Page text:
Wednesday, February 15, 2012
Review of Nicole Foss's talk at The Big Pineapple on 9 February
On Thursday 9th February Nicole Foss spoke to several hundred people at The Big Pineapple, Woombye. This was the largest turnout for a Transition Nambour event, the largest Nicole had spoken to anywhere in the world, and the first public event at the venue since its re-opening under new ownership.
The strength of the turnout may be attributed to the strong viral networking amongst the Sunshine Coast and Brisbane sustainability and environmental groups, and to the broader spectrum radio interviews that Transition Nambour was able to set up with Radio National “Life Matters” and Annie Gaffney (ABC Coast FM). Congratulations to the organising team. Annie’s support before, during and after the event was much appreciated.
Once the news of Nicole’s talk was out on the radio it was the strength of her message that attracted at least half of the new attendees and strengthened the resolve of the “already converted”. Her message is one that, like or not, one has to listen to in order to help make major decisions about the future.
In addition to this talk Nicole had time to spend a few hours talking with senior Sunshine Coast Council officers and to business people and academics at the Innovation Centre at the University of the Sunshine Coast. The main event was well supported by Council staff and councilors Jenny MacKay and Keryn Jones (Environment) attended.
Nicole spoke for and hour and a half after which there was a break for refreshments. She then continued to field a wide range of questions for a further hour, in spite of having had no sleep for over 24 hours.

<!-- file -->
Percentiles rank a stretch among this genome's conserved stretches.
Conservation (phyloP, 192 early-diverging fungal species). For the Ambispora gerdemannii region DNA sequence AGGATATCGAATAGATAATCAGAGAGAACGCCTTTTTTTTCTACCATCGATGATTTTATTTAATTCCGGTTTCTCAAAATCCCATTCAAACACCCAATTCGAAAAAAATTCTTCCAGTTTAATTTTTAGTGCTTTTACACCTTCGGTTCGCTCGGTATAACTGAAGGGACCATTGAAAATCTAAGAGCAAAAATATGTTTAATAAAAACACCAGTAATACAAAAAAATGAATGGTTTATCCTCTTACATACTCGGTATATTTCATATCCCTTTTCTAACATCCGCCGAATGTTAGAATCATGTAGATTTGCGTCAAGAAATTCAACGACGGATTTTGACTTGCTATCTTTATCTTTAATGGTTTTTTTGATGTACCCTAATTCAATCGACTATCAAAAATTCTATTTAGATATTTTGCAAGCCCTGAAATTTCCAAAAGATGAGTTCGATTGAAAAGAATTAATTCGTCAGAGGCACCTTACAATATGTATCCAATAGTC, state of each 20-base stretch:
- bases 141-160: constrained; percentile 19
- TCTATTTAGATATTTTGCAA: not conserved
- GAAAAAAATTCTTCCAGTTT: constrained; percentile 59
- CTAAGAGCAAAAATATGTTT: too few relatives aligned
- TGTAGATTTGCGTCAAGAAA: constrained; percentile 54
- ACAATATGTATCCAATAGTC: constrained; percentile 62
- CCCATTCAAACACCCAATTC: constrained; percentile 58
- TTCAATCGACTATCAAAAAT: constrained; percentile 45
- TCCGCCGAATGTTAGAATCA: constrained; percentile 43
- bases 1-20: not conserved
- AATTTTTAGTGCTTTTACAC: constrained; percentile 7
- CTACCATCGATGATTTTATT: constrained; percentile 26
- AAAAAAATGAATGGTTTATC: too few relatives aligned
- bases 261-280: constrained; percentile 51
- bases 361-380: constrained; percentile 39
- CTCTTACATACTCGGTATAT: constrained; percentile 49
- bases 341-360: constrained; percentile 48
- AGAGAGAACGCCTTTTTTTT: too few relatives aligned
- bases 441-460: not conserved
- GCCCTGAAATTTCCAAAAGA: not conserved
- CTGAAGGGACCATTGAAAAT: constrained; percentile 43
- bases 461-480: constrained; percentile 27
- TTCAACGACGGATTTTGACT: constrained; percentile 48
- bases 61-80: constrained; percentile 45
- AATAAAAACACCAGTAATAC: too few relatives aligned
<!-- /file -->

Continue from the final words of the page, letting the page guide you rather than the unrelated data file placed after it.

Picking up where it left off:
Nicole’s academic experience draws together avenues of thought from a wide variety of disciplines, allowing her to see clearly the macro-economic position the world finds itself in today, and at the same time understanding the underlying human emotions that drive economies.
Nicole laid out her argument in a carefully orchestrated and illustrated PowerPoint display explaining a complex subject with enviable clarity and precision of language. Her relentless logic seemed to hit home.
She described the world economy as a giant “ponzi” scheme built on 30 years of expanding credit since the liberalisation of the major world economies in the 1980’s. This credit expansion was fueled on the way up by cheap oil energy and it has created very high levels of debt for citizens, businesses and governments.
Her argument runs that such wealth creation is largely a chimera as it is based entirely on the availability of cheap credit and property value is unrelated to its ability to generate income, or to its real underlying value. Property is at the heart of our economic peril because this property is the collateral used to expand the world wide credit system, and when the credit market dries up (as in 2008) there exist far too many claims on the underlying (and now devaluing) collateral resulting in a credit implosion, asset price deflation and the grinding to a halt of the world economy.
Nicole sees the coming depression as being deeper and longer than that of the 1930’s because we no longer have a cheap source of fuel to help us climb our way out of the hole. The cost of extracting even the vast reserves left in the world are so high that the nett energy out represents little more than 40% of the reserves. That is, it costs 60% of the energy recovered just to extract itself.